Search Images Maps Play YouTube News Gmail Drive More »
Sign in
Screen reader users: click this link for accessible mode. Accessible mode has the same essential features but works better with your reader.

Patents

  1. Advanced Patent Search
Publication numberUS7228810 B2
Publication typeGrant
Application numberUS 11/304,355
Publication dateJun 12, 2007
Filing dateDec 15, 2005
Priority dateMay 4, 2004
Fee statusLapsed
Also published asUS20060090684
Publication number11304355, 304355, US 7228810 B2, US 7228810B2, US-B2-7228810, US7228810 B2, US7228810B2
InventorsRalph Brown
Original AssigneeRalph Brown
Export CitationBiBTeX, EndNote, RefMan
External Links: USPTO, USPTO Assignment, Espacenet
Powerboat with disappearing tunnel
US 7228810 B2
Abstract
A shallow draft boat has a hull that protects a propulsion propeller within a tunnel that passes only partially through the hull from stern to bow. The hull has a mechanism, such as a flap for selectively permitting or blocking water flow access to the tunnel from under the boat. The boat also has a lift mechanism preferably in the shape or adjustable parallelogram for selectively positioning a propeller of a propulsion unit substantially directly behind the tunnel or below the tunnel. The boat can operate in two modes. In one, water access to the tunnel is permitted and the propeller is positioned above the bottom of the hull and behind the tunnel. In the other, water access to the tunnel is blocked and the propeller is positioned below the bottom of the hull. This construction permits selective operation in a shallow draft mode, in a normal draft mode or in between. In the shallow draft mode, the boat prevents propulsion unit malfunction by keeping obstacles, such as debris, crab pots and mammals such as manatees from contact with the propeller.
Images(9)
Previous page
Next page
Claims(7)
1. A boat, comprising:
a. a hull having a tunnel passing through only a portion of the length from bow to stern; and
b. a mechanism for selectively permitting or blocking water flow access to the tunnel from under the boat;
c. a propulsion unit; and
d. a lift mechanism substantially in the shape of an adjustable parallelogram driven by an actuator between vertices to position a propeller of the propulsion unit so that it selectively operates substantially directly behind the tunnel or below the tunnel, while at the same time respectively permitting or blocking water flow access to the tunnel.
2. The boat of claim 1 in which the hull and the tunnel protect the propeller from obstacles when water flow access to the tunnel is permitted and the propulsion unit is positioned behind the tunnel.
3. The boat of claim 1 in which the mechanism for selectively permitting or blocking water flow access to the tunnel from under the boat comprises a moveable flap.
4. The boat of claim 3 in which the flap is hinged to permit or block water flow access to the tunnel.
5. The boat of claim 1 in which the position of the lift mechanism can be controlled by an electric, pneumatic, or hydraulic device.
6. A method of designing a boat, comprising the steps of:
a. providing a hull having a tunnel passing through only a portion of the length from bow to stern;
b. providing a mechanism for selectively permitting or blocking water flow access to the tunnel from under the boat;
c. providing a lift mechanism in the shape of an adjustable parallelogram driven by an actuator between vertices to position a propeller of a propulsion unit so that it can selectively operate substantially directly behind the tunnel or below the tunnel, while at the same time respectively permitting or blocking water flow access to the tunnel.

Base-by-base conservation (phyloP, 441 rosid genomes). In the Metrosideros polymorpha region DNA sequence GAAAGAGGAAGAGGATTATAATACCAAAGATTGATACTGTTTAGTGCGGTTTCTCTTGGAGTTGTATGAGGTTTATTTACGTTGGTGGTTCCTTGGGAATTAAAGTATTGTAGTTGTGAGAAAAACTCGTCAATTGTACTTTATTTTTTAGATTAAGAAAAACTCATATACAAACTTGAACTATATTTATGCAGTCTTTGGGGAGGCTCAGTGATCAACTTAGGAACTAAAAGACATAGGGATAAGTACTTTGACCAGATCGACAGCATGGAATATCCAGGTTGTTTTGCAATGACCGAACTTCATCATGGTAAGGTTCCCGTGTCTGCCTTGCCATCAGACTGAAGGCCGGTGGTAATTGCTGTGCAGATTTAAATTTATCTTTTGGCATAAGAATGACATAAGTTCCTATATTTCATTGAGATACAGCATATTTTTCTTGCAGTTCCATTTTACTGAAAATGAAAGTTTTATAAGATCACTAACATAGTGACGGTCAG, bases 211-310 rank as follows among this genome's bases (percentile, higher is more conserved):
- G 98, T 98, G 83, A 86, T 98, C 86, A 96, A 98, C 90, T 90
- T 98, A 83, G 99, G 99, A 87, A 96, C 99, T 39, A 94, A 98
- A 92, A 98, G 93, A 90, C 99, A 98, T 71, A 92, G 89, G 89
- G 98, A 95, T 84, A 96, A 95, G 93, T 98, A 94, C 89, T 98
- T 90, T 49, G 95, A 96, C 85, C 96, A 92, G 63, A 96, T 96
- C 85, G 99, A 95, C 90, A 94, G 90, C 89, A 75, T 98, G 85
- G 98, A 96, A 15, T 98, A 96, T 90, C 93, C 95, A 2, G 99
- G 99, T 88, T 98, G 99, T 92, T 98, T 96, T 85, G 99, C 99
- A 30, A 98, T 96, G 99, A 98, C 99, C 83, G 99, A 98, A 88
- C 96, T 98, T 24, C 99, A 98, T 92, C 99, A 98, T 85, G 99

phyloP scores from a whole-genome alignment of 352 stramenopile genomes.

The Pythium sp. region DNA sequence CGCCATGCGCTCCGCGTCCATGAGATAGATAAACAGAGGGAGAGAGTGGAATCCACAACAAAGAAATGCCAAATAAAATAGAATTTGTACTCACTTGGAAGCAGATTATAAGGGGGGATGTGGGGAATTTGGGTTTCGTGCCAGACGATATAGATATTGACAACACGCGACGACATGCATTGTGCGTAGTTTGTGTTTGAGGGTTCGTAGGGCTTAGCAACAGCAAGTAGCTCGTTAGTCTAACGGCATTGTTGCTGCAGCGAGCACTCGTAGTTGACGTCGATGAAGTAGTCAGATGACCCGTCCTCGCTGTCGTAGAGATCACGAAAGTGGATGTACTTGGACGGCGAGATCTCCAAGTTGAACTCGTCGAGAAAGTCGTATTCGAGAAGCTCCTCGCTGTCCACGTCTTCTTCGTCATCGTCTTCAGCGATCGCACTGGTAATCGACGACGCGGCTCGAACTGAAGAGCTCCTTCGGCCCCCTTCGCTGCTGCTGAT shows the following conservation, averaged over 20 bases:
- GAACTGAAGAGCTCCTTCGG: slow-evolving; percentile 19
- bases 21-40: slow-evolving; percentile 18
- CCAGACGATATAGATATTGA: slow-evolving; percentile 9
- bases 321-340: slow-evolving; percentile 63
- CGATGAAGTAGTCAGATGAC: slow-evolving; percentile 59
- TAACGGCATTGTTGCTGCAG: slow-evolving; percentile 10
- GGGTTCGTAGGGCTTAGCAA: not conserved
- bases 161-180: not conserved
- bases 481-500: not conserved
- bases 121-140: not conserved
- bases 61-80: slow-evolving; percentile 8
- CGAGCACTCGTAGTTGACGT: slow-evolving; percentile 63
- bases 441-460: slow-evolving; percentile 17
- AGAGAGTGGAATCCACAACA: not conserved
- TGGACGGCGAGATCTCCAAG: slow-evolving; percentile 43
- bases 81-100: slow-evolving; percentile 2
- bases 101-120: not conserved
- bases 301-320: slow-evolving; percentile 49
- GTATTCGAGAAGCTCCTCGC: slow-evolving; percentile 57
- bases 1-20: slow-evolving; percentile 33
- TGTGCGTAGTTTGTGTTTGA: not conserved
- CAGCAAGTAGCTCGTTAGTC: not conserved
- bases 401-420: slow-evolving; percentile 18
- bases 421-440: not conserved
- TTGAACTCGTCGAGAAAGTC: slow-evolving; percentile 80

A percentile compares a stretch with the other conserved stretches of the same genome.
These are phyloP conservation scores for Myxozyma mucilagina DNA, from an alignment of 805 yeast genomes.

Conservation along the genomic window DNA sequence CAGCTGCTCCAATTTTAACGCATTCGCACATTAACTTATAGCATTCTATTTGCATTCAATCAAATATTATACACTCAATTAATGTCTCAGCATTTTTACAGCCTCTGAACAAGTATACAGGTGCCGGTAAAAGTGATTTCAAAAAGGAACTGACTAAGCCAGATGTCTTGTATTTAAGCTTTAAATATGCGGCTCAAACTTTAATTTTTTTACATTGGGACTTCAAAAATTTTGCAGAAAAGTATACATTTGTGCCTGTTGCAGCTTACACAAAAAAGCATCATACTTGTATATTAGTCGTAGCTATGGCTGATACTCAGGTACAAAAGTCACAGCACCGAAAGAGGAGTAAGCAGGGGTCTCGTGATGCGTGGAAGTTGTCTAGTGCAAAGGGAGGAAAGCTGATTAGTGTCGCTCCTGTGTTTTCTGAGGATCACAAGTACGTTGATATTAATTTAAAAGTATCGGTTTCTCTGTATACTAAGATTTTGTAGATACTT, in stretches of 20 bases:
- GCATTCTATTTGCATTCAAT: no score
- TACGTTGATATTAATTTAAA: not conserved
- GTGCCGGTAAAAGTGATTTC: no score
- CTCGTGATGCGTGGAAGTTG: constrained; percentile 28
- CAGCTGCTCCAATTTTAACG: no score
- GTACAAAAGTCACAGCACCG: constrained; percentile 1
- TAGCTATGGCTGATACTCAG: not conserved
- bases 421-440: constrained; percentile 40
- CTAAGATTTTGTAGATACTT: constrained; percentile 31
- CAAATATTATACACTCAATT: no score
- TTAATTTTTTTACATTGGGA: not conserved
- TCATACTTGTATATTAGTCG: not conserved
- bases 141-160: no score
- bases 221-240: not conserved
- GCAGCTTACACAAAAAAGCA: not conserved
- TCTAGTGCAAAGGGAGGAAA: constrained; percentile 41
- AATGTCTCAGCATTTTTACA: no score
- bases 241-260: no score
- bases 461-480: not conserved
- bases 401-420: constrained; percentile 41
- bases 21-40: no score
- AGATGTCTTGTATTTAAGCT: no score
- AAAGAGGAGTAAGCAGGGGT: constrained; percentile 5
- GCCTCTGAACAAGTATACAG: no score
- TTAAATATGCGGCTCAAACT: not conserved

7. A method of reducing a boats draft, comprising:
a. providing a tunnel in the hull extending only part way from stern to bow;
b. providing a mechanism for selectively permitting or blocking water flow access to the tunnel from under the boat; and
c. providing a lift mechanism in the shape of an adjustable parallelogram drawn by an actuator between vertices for selectively positioning a propeller of a propulsion unit substantially directly behind the tunnel or below the tunnel, while at the same time respectively permitting or blocking water flow access to the tunnel.
Description
CROSS REFERENCE TO RELATED APPLICATIONS

This application is a continuation in part of U.S. patent application Ser. No. 10/889,638, filed Jul. 12, 2004, now abandoned entitled Powerboat with Disappearing Tunnel by inventor Ralph Brown, which is hereby incorporated by reference in its entirety.

This application also incorporates by reference in its entirety and claims priority to U.S. Provisional Application 60/567,966, filed May 4, 2004, entitled Disappearing Tunnel by inventor Ralph Brown.

BACKGROUND OF THE INVENTION

1. Field of the Invention

The invention is directed to a powerboat configuration, and, more particularly, to a powerboat hull with a disappearing tunnel.

2. Description of Related Art

A wide variety of boat constructions are well known in the art. For example, catamaran and trimaran sailboats are well known. Similarly, a significant number of powerboat constructions are well known in the art.

A number of problems exist with respect to powerboats of the prior art. First, they often experience difficulty when running in very shallow water. For example, the propeller, which drives the boat, may encounter the bottom of the waterway and bend the propeller or sheer a pin connecting the propeller to the drive shaft.

Another problem comes from obstacles such as crab pots. The cable that connects the floater with the crab pot can become entangled in the propeller causing the engine to stop and causing the boat operator great difficulty freeing the propeller from the cable.